I’m Marcus Møller Bitsch and I am a 22-year-old self-taught photographer born and raised in Aarhus – Denmark, where I’m also based at the moment. I just recently got signed with the Carole Lambert Agency – with representation in Paris and London, and am currently planning my move to Paris in late August.
I began photographing 4 years ago, after trying different mediums out through out the years. I took up photography, seriously, after a knee injury. Since I suddenly wasn’t capable of doing water-sports, and therefor had oceans of time (pun intended) I pursued my recently discovered passion. I began a project called “The 365 days project” right after. A project where I had to take a photograph each day for a year, this was done to pursue my new passion and learn more about the medium of photography and art world. The project was done while doing my last year at high school.
The first time photography came to my interest, was at our annual vacations to the Mediterranean Sea as kid. I needed to show what fish I saw under water – which my sceptical parents didn’t believe in, so I bought myself a disposable underwater camera to prove them wrong. Since childhood I always have loved telling stories. Though, I have never been good in expressing myself in words, especially not in written words. So it came very naturally to me that the best way to tell my stories was through the visual medium. It began as a documentary solution, but evolved into a fascination of being able to freeze and save the moment and being able to tell stories through my photos.
How would you describe the development in your photo style?
I haven’t been photographing for such a long time, so the development is very limited. The development my work has been through, has primarily been driven by a better understanding of the technical aspect as well as the thought process behind the photographs. There’s not much of an aesthetic change. Besides that, the amount of editing has been dropped substantially with the years. I’m been focusing a lot on maintaining the surrealistic feeling, but without any manipulation. This means, practically, that I’ve had to spend much more time on scene-design and prop building.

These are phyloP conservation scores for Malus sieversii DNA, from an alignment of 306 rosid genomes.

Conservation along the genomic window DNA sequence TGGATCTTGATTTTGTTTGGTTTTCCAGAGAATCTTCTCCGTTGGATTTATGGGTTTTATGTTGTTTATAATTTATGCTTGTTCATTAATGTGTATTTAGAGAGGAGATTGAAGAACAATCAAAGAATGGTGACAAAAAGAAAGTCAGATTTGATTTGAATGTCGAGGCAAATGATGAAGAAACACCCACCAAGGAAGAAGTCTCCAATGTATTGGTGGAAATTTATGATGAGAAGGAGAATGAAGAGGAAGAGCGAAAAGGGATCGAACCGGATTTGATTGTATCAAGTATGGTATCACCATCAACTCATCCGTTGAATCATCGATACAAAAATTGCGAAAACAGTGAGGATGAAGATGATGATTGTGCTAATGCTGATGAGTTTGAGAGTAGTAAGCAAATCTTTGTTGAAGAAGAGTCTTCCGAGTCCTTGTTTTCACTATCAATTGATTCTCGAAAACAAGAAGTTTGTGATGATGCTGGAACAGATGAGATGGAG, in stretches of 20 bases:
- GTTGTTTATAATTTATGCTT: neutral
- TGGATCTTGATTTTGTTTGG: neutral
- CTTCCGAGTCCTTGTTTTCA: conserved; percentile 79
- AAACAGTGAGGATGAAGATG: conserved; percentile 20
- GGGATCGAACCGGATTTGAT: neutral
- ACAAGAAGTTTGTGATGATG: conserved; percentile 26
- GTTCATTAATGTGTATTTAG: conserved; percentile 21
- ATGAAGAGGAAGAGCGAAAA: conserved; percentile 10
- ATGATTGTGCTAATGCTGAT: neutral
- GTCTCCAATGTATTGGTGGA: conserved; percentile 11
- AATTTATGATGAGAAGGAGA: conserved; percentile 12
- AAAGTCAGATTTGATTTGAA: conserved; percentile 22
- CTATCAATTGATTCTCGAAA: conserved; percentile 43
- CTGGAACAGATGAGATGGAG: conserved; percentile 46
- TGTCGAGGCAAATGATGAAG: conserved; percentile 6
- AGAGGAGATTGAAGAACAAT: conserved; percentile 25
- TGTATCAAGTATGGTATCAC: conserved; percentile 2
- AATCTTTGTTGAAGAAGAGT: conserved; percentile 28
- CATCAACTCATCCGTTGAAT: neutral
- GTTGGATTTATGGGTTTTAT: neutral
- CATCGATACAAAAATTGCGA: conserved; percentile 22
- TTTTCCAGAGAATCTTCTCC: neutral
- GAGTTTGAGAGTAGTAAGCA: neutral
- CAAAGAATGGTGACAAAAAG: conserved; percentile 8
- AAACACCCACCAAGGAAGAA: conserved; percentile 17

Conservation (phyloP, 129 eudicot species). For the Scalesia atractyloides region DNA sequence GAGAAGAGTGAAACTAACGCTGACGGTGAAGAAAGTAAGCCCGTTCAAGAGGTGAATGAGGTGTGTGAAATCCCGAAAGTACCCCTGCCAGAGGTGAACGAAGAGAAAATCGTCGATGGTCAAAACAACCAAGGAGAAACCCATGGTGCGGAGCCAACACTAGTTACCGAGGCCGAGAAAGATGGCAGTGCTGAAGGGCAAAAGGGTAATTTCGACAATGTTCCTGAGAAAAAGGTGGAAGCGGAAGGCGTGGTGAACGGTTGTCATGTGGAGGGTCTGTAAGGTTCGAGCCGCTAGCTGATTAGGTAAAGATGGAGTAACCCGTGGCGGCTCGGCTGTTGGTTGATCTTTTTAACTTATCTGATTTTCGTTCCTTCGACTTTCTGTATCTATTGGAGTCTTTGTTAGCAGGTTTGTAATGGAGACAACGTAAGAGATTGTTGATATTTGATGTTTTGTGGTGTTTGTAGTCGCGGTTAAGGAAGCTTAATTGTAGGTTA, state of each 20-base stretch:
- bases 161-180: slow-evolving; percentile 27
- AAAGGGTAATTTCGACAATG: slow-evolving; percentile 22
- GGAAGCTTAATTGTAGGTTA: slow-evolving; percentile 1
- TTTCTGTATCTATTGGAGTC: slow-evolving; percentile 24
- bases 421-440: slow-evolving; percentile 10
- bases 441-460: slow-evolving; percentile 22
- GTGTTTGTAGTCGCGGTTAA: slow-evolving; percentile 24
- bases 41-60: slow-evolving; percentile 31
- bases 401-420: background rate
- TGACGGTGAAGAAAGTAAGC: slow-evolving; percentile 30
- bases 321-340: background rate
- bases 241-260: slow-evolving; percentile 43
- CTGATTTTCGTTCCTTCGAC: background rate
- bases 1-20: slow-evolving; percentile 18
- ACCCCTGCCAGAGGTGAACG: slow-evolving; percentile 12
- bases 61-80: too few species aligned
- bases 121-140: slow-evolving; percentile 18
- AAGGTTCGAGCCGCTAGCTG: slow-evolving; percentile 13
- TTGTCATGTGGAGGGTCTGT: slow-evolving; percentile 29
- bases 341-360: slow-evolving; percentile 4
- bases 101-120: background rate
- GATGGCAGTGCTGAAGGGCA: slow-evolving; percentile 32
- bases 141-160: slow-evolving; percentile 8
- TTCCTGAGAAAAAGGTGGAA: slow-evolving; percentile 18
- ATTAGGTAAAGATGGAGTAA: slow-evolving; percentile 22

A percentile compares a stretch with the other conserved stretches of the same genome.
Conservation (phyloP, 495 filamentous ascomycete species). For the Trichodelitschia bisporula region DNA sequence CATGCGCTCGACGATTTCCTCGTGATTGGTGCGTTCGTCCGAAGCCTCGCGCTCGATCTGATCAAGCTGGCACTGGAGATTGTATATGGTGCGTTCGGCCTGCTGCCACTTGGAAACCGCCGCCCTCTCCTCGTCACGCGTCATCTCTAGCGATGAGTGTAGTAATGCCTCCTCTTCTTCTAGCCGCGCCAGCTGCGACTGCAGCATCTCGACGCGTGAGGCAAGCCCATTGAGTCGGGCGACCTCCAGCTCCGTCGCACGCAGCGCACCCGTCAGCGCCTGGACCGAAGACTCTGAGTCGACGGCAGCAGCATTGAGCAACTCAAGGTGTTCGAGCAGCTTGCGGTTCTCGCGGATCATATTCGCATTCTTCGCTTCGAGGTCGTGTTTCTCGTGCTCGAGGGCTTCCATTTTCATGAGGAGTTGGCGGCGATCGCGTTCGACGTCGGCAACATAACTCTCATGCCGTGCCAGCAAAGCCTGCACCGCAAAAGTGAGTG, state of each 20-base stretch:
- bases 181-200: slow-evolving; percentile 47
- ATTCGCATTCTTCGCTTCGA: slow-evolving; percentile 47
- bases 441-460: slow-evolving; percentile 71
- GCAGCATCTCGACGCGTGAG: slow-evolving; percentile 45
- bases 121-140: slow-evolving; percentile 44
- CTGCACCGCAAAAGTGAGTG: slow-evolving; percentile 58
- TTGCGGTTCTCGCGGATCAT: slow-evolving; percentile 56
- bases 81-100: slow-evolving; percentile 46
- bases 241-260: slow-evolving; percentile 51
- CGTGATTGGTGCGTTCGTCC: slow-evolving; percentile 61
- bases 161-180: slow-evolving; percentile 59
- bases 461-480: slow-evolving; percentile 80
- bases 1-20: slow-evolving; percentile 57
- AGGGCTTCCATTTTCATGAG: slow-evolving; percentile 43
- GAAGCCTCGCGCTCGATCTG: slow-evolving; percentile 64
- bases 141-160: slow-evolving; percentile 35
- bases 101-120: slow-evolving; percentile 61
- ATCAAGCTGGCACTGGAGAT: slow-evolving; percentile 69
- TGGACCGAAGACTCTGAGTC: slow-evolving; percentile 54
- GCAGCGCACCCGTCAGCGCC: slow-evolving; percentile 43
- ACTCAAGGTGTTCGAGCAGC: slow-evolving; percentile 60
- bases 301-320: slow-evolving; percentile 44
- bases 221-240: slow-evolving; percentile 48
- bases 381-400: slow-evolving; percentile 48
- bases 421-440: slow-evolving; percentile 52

What is the wildest experience you have had with your passion so far?
I don’t know what the wildest thing I’ve done is, but to name a few “wild” things – I once put my hair on fire as a mistake doing a photo, I’ve also been laying under an iceberg for a photo, quite difficult – having in mind it was done as a self-portrait. I’ve also submitted Mt. Fuji in the offseason at night with crampons and everything to take a photo at sunrise. But… To be able of making a living from my passion must be the wildest thing to me.
Have you ever gone traveling with your photography?
I’ve always been travelling a lot, and the camera has always been an important companion. I was never the one who skipped single-classes in school. I always “saved up” absence, and went off for a few weeks at a time on different adventures. After graduating high school and finishing my 365-days-project, I began a new and even bigger project. I left my home in Denmark to begin a near yearlong journey and an even longer book-project. I wanted to write/make a photo- book about the idea of always searching for the place where the grass is greener. I stood in a situation, after graduating from high school, as many others do, where I was for the first time in my life, completely free. I wasn’t a prisoner anymore, not by the school system, not by my family. I was free to do what ever I wanted. As many other young people, I decided to go on an adventure. I didn’t have much idea about where I was going. I just wanted to get as far away as possible to take full advantages of my freedom. You always say the grass in greener on the other side, right? So what do you do, after being “locked up”? I went to Australia – the other side of the world, to begin my journey and search for this “paradise”. The book is about the journey, this search for the greener grass, the realization of what “my paradise” is and the meeting with the different cultures and people’s. All this told through photo-series, statements and stories. I ended up living and travelling in Australia, New Zealand, Thailand, Myanmar and Japan. At the moment I’m back in Denmark finishing up the book-project, before heading off on new adventures.
What is your goal?
To be the best at what I’m doing, and have a good time doing it. To create beautiful content that inspires and provoke.
Do you ever feel like doing something else?
Other than photography? No, not for a way of living. If I felt like doing something else, I wouldn’t hesitate to do it. I do many side projects, were I interact other interests of mine – so everything is in movement. I believe it’s very important to have other interests, besides your main focus/passion. It’s about finding balance. If you did the thing you loved the most constantly, it would end up being a flat love.